Other Hidden Fees to Watch Out for When Selling a House in the UK

Be aware of hidden fees when selling a house beyond the fundamental solicitor, estate agent and surveyor costs. Some of these extra charges are unavoidable, but knowing them will help you budget properly and avoid unwanted surprises.

Here is what you should expect:

  • Inheritance tax
  • Moving costs

Inheritance Tax

If you’re selling an inherited property, you may need to pay Inheritance Tax. The current threshold is £325,000, with tax charged at 40% on the amount above this threshold. Any tax owed must be paid within six months of death to avoid penalty fees.

Moving Costs

The costs of moving out of a property often come as an unpleasant surprise. Make sure to budget for removal services, storage units, time off work, and any repairs or freshening needed at your new home. The average move costs between £660 and £1,320 for a typical 3–4 bedroom house, so start saving well in advance.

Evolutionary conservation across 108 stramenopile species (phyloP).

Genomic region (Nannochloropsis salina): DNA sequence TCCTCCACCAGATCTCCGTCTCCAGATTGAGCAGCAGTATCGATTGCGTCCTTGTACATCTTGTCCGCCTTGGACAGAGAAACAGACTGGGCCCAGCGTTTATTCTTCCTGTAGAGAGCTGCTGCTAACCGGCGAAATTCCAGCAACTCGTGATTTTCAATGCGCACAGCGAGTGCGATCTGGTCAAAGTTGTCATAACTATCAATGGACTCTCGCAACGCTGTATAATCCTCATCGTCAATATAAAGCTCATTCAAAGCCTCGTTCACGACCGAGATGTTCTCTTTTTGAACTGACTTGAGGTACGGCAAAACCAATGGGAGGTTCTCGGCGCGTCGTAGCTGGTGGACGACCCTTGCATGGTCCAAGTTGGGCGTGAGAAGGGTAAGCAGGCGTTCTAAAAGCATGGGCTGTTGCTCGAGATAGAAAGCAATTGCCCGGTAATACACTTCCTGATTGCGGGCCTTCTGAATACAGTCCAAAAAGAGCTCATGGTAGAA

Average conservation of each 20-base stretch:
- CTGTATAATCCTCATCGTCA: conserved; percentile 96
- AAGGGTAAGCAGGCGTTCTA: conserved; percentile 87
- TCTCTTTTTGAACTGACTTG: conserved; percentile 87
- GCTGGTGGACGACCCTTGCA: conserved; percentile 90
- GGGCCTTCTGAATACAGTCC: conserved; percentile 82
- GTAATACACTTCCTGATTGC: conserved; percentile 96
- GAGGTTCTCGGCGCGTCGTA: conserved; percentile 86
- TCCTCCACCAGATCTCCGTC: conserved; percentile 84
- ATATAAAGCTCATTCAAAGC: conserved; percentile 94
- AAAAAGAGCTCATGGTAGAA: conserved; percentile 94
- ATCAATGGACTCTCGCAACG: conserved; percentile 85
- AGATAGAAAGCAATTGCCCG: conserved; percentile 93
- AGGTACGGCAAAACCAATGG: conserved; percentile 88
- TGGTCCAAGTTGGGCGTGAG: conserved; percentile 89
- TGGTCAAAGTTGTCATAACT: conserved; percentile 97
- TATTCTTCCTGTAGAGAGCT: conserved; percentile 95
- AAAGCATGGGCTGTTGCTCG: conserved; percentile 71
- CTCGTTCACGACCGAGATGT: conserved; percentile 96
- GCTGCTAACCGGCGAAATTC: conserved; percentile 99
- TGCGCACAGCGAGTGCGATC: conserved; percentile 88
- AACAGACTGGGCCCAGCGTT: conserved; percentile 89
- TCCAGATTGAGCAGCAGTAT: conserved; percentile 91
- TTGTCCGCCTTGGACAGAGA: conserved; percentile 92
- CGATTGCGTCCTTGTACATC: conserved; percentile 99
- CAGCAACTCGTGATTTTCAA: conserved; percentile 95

what fees you pay when selling a house in the UK

In summary, selling a UK property comes with various taxes, fees, and other costs that can significantly impact your bottom line. Do your research and budget ahead of time to avoid unwanted financial stress during what is already an involved process. And with the aid of property investment experts like Baron & Cabot, you can always secure your next investment property in top real estate areas poised for growth  — contact us now to learn more.

Frequently Asked Questions

How much do solicitors charge to sell a house in the UK?

The average fees for selling a house with a solicitor in the UK are around £475 to over £1,000, including disbursements and potential extra costs. This figure covers the solicitor’s legal fee and conveyancing disbursements for a freehold property.

It’s important to note that solicitors’ fees are typically paid upon completion of the property sale. This means the funds are transferred once the transaction is finalised and the solicitor’s fees are settled.